Andrea Weber is professor of economics at the Central European University and a guest professor at the Vienna University of Economics and Business. Her previous positions include a professorship in economics at the University of Mannheim, a research position at RWI Essen financed by a grant from the Leibniz Society, and a visiting assistant professorship at the University of California at Berkeley. She studied mathematics at the Technical University of Vienna and economics at the Institute for Advanced Studies. She received her PhD at the Technical University of Vienna in 2002 and a habilitation degree from the University of Linz in 2008. She is also affiliated as research consultant with the Austrian Institute of Economic Research in Vienna, as research associate at the Centre for Economic Policy Research in London, and is an affiliate of the CESifo Research Network in Munich.

Her research areas are labor economics and microeconometrics with special focus on the role of institutions and labor market policies on individual labor supply decisions, the interaction of discrimination and market competition, the effects of economic shocks such as job displacement on individual outcomes. Her research has been published in Econometrica, Quarterly Journal of Economics, Journal of Labor Economics, Journal of Applied Econometrics, and American Economic Review Papers and Proceedings among others.

Andrea Weber joined IZA as a Research Fellow in September 2003.

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Publications

IZA Discussion Paper No. 10154

We present quasi-experimental evidence on the effects of increasing the Early Retirement Age (ERA) on older workers' retirement decisions. The analysis is based on social security reforms in Austria in 2000 and 2004, and administrative data allows us to distinguish between pension claims and job exits. Using a Regression Kink...

IZA Discussion Paper No. 9236
revised version forthcoming in: Journal of the European Economic Association

We present a meta-analysis of impact estimates from over 200 recent econometric evaluations of active labor market programs from around the world. We classify estimates by program type and participant group, and distinguish between three different post-program time horizons. Using meta-analytic models for the effect size of a given estimate...

IZA Discussion Paper No. 9034
published in: American Economic Review, 2017, 107(2), 527-561.

Contrary to standard search model predictions, prior studies failed to estimate a positive effect of unemployment insurance (UI) on reemployment wages. This paper estimates a positive UI wage effect exploiting an age-based regression discontinuity in Austrian administrative data. A search model incorporating duration dependence determines the UI wage effect as...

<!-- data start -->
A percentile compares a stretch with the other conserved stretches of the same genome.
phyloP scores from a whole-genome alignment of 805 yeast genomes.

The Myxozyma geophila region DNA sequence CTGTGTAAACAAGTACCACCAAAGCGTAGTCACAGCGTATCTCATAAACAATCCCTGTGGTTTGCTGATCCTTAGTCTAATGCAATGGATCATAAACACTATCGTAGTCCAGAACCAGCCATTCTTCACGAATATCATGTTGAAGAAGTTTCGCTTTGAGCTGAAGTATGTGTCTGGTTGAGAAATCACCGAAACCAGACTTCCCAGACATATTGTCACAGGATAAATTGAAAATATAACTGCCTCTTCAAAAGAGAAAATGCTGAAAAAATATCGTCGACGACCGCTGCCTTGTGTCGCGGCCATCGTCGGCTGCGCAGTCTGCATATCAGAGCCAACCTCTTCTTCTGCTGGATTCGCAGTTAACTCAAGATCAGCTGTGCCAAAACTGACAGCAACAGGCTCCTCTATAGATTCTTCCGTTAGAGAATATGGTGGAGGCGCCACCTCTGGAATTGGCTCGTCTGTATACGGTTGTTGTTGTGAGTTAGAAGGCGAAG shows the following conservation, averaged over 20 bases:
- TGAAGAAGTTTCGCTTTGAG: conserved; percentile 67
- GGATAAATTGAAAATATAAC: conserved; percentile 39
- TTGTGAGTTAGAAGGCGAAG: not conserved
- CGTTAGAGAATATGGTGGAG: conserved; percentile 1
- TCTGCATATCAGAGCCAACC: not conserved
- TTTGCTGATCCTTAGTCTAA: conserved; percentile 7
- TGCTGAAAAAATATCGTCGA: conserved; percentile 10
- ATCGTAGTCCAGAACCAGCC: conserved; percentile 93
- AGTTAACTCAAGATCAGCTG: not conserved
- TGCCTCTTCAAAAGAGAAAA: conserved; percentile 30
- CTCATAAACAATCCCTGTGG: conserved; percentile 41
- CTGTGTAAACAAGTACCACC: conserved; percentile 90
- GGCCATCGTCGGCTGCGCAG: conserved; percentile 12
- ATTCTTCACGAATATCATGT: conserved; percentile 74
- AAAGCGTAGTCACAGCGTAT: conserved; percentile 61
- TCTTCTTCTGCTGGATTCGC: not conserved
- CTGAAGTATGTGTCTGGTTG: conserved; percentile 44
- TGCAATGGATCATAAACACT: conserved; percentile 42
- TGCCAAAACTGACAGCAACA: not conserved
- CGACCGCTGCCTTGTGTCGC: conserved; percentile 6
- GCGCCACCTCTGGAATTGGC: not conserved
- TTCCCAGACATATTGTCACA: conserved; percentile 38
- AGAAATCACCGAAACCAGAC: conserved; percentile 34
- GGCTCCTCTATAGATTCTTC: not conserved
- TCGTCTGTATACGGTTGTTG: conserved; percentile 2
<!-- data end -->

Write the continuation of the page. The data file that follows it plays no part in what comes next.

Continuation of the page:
IZA Discussion Paper No. 8757
revised version published in: Econometrica, 2015, 83(6), 2453–2483

We consider nonparametric identification and estimation in a nonseparable model where a continuous regressor of interest is a known, deterministic, but kinked function of an observed assignment variable. This design arises in many institutional settings where a policy variable (such as weekly unemployment benefits) is determined by an observed but...

IZA Discussion Paper No. 8396
published in: Journal of the Royal Statistical Society: Series A, 179(3), 707-725, 2016.

Using Bayesian Markov chain clustering analysis we investigate career paths of Austrian women after their first birth. This data-driven method allows characterizing long-term career paths of mothers over up to 19 years by transitions between parental leave, non-employment and different forms of employment. We, thus, classify women into five cluster-groups...

IZA Discussion Paper No. 8174

Social networks are an important channel of information transmission in the labor market. This paper studies the mechanisms by which social networks have an impact on labor market outcomes of displaced workers. We base our analysis on administrative records for the universe of private sector employment in Austria where we...

IZA Discussion Paper No. 5248
published as "Nonparametric Evidence on the Effects of Financial Incentives on Retirement Decisions" in: American Economic Journal Economic Policy, 2016

This paper presents new empirical evidence on intertemporal labor supply elasticities. We use administrative data on the census of private sector employees in Austria and variation from mandated discontinuous changes in retirement benefits from the Austrian pension system. We first present graphical evidence documenting delays in retirement in response to...

IZA Discussion Paper No. 4568
published in: American Economic Review, 2010, 100 (2), 358-361

In this paper we investigate the relationship between females among the first hires of start-up companies and business success. Our results show that firms with female first hires have a higher share of female workers at the end of the first year after entry. Further, we find that firms with...

IZA Discussion Paper No. 4526
published in: Journal of the European Economic Association, 2014, 12(2), 492-521

According to Becker's (1957) famous theory on discrimination, entrepreneurs with a strong prejudice against female workers forgo profits by submitting to their tastes. In a competitive market their firms lack efficiency and are therefore forced to leave. We present new empirical evidence for this prediction by studying the survival of...

IZA Discussion Paper No. 4002
published in: The Economic Journal, 2010, 120, F452-F477

This paper presents a meta-analysis of recent microeconometric evaluations of active labor market policies. Our sample consists of 199 program estimates drawn from 97 studies conducted between 1995 and 2007. In about one-half of these cases we have both a short-term impact estimate (for a one-year post-program horizon) and a...

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